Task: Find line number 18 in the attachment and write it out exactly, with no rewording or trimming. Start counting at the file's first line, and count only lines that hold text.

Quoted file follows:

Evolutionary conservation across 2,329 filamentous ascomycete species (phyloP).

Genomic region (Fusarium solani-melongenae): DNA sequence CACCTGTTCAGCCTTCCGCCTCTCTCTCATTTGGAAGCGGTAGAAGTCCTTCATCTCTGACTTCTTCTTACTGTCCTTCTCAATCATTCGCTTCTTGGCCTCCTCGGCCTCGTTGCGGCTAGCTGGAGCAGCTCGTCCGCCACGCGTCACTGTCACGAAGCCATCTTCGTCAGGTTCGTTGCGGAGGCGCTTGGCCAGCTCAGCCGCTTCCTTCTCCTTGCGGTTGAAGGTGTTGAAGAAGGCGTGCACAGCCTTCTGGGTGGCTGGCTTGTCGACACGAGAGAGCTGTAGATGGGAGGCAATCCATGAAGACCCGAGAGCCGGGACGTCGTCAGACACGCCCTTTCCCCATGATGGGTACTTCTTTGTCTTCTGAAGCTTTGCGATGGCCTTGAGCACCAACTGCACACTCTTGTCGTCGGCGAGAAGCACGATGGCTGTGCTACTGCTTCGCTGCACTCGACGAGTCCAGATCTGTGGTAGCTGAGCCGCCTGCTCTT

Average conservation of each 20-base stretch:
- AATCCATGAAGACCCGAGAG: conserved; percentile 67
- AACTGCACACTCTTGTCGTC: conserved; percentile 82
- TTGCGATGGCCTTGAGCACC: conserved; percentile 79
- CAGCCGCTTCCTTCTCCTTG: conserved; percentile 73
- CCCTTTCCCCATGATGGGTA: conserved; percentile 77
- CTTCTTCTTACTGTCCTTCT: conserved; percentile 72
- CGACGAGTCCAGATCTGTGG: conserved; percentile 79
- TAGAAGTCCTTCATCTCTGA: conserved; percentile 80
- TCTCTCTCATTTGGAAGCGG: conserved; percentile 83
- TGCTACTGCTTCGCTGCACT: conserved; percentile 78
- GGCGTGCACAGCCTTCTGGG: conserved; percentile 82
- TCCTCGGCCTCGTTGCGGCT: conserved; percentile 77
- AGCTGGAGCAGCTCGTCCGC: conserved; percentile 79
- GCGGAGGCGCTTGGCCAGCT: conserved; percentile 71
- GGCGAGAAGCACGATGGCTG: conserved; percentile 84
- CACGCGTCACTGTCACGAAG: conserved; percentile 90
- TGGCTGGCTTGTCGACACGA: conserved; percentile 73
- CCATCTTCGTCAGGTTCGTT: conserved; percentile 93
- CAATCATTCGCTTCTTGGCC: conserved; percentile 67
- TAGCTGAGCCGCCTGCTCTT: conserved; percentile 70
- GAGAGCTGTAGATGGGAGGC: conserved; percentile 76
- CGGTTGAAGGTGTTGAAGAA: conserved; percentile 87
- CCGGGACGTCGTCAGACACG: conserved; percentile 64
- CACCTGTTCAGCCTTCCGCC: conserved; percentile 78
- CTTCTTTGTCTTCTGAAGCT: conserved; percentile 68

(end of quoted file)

- GGCGAGAAGCACGATGGCTG: conserved; percentile 84